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InfoQ Homepage News Google SoC Series: dcov - Ruby documentation coverage analyzer

Google SoC Series: dcov - Ruby documentation coverage analyzer

Static analysis tools are very useful to keep an eye on code quality, particularly if they're integrated in an automatic build process.  rcov, for example, determines test coverage for Ruby code. A new Google SoC sponsored project called dcov now allows to determine the documentation coverage of Ruby code.

The developer of the project, Jeremy McAnally, explains:
Dcov analyzes the documentation in your project and provides you with a coverage rating (similar to rcov) and (eventually) coverage quality ratings.
[Analysis is] done per functional unit: class, method, and module.
Coverage Quality analysis will make dcov even more interesting:
Right now it's just "Is there a comment?" When the quality analysis comes into play, then things will get more interesting.
Just checking if a functional unit has a comment is useful, but could lead to developers adding useless comments just to get good ratings from dcov. Determining whether a comment is useful or not is a difficult task, so Jeremy made this part of dcov pluggable:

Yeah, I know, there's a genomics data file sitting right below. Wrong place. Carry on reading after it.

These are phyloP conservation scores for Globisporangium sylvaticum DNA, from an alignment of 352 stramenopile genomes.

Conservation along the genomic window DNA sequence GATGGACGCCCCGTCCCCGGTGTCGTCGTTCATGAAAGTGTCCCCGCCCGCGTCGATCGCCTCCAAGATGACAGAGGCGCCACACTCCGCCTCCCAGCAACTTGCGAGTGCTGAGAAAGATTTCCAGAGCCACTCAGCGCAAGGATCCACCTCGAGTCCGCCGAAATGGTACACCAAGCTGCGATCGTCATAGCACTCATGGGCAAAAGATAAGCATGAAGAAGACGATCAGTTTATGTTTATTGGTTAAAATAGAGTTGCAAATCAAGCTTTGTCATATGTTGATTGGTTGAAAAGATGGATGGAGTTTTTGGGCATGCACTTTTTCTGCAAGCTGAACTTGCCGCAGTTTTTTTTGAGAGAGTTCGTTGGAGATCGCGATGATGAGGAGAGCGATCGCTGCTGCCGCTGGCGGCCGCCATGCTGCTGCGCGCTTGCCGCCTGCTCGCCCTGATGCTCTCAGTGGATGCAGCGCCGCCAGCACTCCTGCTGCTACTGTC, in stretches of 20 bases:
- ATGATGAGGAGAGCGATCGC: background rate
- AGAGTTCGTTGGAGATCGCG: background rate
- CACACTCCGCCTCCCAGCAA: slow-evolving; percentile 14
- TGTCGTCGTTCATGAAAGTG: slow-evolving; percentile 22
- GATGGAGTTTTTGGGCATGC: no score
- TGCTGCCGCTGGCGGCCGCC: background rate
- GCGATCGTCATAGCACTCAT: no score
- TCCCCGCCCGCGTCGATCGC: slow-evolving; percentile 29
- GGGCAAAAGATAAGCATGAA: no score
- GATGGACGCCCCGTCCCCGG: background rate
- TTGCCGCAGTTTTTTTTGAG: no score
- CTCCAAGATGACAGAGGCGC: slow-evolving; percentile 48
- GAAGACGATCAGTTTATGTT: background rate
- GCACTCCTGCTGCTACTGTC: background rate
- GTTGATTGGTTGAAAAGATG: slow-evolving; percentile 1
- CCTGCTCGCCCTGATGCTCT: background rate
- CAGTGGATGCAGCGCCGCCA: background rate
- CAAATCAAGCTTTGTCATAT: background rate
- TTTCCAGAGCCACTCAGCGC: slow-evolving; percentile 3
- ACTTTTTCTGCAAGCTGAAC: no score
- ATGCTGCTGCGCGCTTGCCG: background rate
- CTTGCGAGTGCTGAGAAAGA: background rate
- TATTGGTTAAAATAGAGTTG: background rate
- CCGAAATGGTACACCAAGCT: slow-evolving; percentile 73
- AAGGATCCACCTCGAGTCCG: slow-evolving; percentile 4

I actually just refactored the code today to make analyzers separate, hot pluggable classes, so the user can add/remove at will. I'm hoping we'll get some seriously smart linguistic programming guys and gals on the project to help us gauge quality.
The output of dcov will be based on existing Ruby tools too:
I'm in the process of adding Ruby Reports (Ruport) support to the code base, which means we'll output reports in a wide variety of formats as they become available from the Ruport team.
Ruport is an extensible reporting system which allows to take data from a number of input source types (CSV, ActiveRecord models, etc.) and generate reports in various formats (PDF, HTML, etc.).

Since dcov analyses Ruby code, it's interesting to see what tools Jeremy used for this:
All code is parsed by the RDoc "parse_files" method and then we take the parsed structure and analyze it. I started to try to find a way to do it manually that was cleaner (or to use something like parse_tree), but I found that RDoc made sense because (a) it's simpler and (b) it's part of the standard Ruby distribution, so everyone should have it.
RDoc provides access to Ruby code via Code Objects, which represent classes, methods, etc. and their comments. 

The project is hosted at RubyForge, Jeremy will be maintaining a blog too. Jeremy also has a book "Mr. Neighborly's Humble Little Ruby Book" available here at InfoQ.

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